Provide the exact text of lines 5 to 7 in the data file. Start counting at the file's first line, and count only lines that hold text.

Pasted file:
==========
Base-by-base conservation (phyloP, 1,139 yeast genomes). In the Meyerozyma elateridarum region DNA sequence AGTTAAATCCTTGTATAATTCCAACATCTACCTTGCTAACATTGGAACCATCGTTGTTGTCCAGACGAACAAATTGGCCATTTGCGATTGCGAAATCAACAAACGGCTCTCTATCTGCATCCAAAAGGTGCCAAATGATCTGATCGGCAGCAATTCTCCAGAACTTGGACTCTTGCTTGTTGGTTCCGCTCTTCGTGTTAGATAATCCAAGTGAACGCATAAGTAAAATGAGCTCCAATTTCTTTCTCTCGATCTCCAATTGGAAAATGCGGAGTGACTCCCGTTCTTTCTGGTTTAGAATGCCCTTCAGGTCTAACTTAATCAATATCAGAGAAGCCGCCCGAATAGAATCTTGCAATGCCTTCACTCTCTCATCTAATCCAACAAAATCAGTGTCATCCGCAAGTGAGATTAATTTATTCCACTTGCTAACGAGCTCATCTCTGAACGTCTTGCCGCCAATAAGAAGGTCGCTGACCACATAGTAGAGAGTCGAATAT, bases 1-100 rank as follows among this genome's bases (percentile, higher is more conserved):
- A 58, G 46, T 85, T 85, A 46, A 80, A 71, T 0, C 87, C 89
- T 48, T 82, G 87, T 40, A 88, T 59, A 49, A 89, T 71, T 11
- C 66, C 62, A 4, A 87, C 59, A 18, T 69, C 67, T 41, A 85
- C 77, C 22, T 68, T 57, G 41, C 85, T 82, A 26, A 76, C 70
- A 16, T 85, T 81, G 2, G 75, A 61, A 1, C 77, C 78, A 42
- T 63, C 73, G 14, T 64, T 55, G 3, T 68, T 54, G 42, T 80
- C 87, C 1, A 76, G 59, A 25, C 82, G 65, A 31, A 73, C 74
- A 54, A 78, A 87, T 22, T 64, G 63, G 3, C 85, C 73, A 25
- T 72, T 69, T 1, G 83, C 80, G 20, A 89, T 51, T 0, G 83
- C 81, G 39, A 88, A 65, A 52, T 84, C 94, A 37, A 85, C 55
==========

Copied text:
- C 77, C 22, T 68, T 57, G 41, C 85, T 82, A 26, A 76, C 70
- A 16, T 85, T 81, G 2, G 75, A 61, A 1, C 77, C 78, A 42
- T 63, C 73, G 14, T 64, T 55, G 3, T 68, T 54, G 42, T 80